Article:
How to Recover Files From a Flash Drive That Needs to Be Formatted
There’s nothing quite as heart-stopping for anyone who relies on data storage than plugging in a USB drive only to be met with the dreaded ‘You need to format the disk in drive X: before you can use it’ error message. In this article, I’ll share the painstaking journey I’ve traversed to not only understand why this happens but also how to recover those precious files using tools like Disk Drill and PhotoRec. But before that, I found it essential to understand if viruses could be a culprit, as highlighted in an insightful article about whether reformatting a USB can often remove malware. As it turns out, while malware could be a reason, most often, the issue is due to file system errors. Let’s delve deeper into the common scenarios that can lead to this distressing prompt.
Corrupted File System 📁
- Interacting with an infected computer that leads to malware damage.
- Improper ejection of the USB drive from a device.
- Unexpected system shutdowns while the drive is in use.
Bad Sectors on the Drive 💾
- Physical damage to the drive.
- Long-term wear and tear leading to bad sectors.
- Excessive write cycles over the drive’s lifespan.
Incompatible File Systems 🔄
- Switching the USB drive between operating systems with different file systems.
- Failing to safely remove the USB drive, causing file system errors.
Step-by-Step Guide. Usb Needs To Be Formatted:
Method 1: Disk Drill Recovery 🔍
- Download and install Disk Drill.
- Connect the USB drive to your PC.
- Launch Disk Drill and select the drive from the list.
- Click ‘Recover’ to scan for lost files.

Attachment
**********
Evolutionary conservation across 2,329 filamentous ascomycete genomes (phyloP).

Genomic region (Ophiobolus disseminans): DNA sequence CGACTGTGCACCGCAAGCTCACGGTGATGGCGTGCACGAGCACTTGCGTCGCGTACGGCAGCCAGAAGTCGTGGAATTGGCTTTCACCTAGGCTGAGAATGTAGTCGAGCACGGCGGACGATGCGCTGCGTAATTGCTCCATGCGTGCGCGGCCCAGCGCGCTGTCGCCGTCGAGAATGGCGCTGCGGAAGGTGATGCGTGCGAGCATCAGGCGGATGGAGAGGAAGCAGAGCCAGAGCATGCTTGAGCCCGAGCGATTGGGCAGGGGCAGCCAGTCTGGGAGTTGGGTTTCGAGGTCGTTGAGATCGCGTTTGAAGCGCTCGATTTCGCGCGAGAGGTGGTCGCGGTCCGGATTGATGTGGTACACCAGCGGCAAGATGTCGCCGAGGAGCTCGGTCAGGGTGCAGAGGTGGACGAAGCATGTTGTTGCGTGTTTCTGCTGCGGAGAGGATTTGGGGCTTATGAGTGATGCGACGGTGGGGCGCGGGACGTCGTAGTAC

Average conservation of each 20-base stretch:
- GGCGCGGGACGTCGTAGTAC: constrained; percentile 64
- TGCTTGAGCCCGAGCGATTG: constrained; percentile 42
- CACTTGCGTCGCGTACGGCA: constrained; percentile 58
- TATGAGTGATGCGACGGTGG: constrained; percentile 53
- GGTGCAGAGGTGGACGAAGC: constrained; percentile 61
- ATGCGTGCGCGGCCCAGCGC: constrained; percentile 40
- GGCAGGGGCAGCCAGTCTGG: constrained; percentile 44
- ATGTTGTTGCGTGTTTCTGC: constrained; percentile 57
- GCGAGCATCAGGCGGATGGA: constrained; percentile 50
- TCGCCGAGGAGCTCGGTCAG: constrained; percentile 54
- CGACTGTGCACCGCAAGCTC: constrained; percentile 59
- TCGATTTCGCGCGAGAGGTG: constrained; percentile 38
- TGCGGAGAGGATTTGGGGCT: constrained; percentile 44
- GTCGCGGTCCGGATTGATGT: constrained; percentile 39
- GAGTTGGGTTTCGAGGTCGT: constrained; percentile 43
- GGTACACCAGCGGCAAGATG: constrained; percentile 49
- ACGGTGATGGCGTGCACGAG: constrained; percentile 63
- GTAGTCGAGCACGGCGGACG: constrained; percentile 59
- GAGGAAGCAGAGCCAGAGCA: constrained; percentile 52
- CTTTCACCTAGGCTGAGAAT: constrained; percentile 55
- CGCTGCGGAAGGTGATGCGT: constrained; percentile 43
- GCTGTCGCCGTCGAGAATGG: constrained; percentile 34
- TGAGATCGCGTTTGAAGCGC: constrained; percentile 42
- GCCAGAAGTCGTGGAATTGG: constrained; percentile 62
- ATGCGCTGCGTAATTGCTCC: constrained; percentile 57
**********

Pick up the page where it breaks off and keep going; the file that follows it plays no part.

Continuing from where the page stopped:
- Preview and select the files you want to save, and then recover them to a safe location.
Note: The free version allows recovery of up to 500 MB.
Conclusion: Disk Drill is user-friendly and efficient for recovering files without needing to format the USB drive.
Method 2: PhotoRec Recovery 📷
- Download and extract the PhotoRec software.
- Run the PhotoRec executable.
- Select the USB drive and choose ‘Proceed’ to start the recovery process.
- Choose the file types you want to recover and the destination for the recovered files.
- Allow the software to scan and recover your files.
Note: PhotoRec is a command line tool, which might be challenging for beginners.
Conclusion: PhotoRec is a powerful, open-source file recovery tool that excels in restoring data without formatting.
Method 3: Using File Explorer 🗂
- Connect the USB drive to your computer.
- Open File Explorer and right-click on the USB drive.
- Select ‘Properties’ and then navigate to the ‘Tools’ tab.
- Click on ‘Check’ under the Error checking section.
- Follow the prompts to scan and fix any errors on the USB drive without formatting.
Note: This method only works if the USB drive is still accessible and not severely corrupted.
Conclusion: Built-in Windows tools can sometimes fix the issue without data loss.
Method 4: CHKDSK Command 🛠
- Plug in the USB drive to your PC.
- Open Command Prompt with administrative privileges.
- Type ‘chkdsk X: /f’ (replace X with the drive letter) and press Enter.
- Wait for the process to complete, which may repair the file system errors.
Note: This command might fix the drive but can also lead to data loss if used incorrectly.
Conclusion: CHKDSK is a powerful tool for fixing file system errors, but should be used with caution.
Method 5: Try on Another PC 🖥
- Connect the USB drive to a different computer.